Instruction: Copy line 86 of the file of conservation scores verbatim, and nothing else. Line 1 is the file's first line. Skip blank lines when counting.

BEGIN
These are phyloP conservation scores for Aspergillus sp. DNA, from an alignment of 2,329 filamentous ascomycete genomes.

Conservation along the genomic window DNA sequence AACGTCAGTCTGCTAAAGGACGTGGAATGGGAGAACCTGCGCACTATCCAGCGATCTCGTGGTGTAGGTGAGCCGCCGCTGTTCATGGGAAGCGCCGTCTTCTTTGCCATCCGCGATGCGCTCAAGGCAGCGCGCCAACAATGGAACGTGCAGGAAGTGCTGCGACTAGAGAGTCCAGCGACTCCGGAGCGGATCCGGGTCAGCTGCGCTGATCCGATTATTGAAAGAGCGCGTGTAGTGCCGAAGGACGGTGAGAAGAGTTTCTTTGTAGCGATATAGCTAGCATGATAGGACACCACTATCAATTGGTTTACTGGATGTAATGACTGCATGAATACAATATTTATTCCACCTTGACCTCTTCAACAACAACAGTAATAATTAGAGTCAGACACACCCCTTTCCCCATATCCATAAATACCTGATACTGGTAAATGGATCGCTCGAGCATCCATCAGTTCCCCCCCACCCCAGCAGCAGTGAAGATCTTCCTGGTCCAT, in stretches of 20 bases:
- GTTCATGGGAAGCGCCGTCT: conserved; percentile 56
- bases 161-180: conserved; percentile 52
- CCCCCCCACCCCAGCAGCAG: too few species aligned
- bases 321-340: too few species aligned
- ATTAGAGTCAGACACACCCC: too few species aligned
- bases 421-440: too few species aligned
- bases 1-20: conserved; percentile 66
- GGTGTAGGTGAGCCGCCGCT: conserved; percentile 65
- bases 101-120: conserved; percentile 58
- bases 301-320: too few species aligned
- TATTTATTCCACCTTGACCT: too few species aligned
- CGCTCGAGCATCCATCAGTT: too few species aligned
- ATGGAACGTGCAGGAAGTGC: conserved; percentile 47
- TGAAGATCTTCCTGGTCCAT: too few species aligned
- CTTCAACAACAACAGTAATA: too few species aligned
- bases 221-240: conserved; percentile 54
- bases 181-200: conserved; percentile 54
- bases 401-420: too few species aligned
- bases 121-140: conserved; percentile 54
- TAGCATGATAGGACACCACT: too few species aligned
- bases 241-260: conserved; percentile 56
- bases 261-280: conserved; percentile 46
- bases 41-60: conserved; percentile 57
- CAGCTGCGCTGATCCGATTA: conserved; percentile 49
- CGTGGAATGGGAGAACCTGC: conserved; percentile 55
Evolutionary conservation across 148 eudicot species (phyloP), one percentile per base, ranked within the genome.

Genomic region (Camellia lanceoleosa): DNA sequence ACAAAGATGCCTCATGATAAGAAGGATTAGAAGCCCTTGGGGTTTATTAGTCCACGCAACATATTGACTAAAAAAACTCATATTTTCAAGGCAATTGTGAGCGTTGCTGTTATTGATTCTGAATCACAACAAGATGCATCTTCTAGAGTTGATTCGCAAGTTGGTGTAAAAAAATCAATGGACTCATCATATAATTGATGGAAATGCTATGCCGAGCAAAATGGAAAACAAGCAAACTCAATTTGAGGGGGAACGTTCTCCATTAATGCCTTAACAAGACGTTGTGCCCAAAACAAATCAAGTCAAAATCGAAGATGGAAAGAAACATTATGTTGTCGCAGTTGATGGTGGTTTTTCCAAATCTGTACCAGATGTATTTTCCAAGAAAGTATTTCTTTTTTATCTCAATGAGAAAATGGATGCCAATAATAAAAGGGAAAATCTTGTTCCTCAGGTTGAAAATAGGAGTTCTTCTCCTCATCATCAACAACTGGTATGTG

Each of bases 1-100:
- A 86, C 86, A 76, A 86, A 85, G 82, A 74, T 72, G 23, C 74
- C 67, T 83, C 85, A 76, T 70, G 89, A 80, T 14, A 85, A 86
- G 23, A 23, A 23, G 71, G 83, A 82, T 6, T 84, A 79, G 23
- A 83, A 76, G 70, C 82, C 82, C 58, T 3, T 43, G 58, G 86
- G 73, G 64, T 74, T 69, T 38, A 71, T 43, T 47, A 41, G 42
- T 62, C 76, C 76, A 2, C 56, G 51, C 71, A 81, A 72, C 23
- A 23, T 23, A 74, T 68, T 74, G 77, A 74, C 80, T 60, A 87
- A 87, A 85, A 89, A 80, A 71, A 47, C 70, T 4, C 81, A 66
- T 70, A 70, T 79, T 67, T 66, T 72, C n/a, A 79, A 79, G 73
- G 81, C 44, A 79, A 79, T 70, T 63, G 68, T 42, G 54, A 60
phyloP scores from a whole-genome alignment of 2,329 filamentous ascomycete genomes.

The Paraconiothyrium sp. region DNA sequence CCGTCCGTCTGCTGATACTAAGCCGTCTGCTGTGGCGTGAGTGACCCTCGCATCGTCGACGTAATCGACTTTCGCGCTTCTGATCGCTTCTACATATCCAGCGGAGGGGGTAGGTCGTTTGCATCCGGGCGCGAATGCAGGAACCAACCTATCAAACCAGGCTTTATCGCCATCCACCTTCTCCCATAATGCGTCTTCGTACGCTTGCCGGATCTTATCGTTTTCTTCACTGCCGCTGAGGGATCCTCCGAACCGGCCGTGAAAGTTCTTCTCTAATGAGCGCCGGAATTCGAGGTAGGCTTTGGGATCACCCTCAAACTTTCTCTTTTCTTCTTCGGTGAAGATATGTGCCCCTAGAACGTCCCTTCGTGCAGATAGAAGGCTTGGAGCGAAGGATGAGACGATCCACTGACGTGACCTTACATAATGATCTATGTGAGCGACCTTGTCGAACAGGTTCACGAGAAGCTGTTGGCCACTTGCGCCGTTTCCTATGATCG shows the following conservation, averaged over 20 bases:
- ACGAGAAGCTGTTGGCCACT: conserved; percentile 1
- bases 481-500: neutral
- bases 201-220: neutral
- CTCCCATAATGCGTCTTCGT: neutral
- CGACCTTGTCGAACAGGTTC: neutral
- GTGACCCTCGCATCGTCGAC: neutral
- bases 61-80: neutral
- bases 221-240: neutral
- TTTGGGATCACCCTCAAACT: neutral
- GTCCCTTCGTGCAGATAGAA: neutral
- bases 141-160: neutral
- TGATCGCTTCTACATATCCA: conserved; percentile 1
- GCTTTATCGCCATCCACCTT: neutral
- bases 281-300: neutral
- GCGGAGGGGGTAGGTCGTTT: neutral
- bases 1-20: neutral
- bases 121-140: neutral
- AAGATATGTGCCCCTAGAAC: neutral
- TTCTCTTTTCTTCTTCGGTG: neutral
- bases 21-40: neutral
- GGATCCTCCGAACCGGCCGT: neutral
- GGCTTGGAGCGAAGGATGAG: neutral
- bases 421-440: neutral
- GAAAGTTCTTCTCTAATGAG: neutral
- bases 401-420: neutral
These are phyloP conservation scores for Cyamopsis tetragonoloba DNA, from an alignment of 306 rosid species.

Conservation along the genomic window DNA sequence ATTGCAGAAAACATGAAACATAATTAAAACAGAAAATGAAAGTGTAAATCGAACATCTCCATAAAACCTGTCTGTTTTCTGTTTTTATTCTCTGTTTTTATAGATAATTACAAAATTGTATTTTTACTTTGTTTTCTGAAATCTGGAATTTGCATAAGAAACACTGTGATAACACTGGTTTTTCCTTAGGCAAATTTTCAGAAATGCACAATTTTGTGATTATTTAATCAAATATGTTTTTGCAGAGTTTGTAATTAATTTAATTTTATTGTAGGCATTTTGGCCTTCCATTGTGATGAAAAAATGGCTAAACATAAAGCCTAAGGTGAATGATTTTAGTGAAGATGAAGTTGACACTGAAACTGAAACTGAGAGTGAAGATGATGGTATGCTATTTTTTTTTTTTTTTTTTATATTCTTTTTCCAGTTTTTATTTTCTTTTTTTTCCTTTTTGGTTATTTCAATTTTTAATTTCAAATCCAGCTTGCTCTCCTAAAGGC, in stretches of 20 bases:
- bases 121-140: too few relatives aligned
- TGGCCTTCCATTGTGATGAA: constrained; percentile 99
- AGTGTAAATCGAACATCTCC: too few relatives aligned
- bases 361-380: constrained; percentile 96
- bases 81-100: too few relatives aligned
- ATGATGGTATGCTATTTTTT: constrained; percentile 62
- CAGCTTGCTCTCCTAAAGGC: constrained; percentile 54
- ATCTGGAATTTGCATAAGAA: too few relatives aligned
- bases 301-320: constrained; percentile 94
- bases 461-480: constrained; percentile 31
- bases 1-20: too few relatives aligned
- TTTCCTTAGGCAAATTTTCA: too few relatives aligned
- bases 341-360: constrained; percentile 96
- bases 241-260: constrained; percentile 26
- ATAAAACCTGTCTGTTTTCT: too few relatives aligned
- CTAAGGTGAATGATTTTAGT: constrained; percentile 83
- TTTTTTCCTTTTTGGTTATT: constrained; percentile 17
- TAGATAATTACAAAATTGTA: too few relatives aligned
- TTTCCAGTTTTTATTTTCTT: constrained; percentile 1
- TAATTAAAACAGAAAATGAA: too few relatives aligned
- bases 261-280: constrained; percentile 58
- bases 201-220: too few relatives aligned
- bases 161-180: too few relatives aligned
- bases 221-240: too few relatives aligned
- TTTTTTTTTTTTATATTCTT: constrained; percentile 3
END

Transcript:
- TTTTTTCCTTTTTGGTTATT: constrained; percentile 17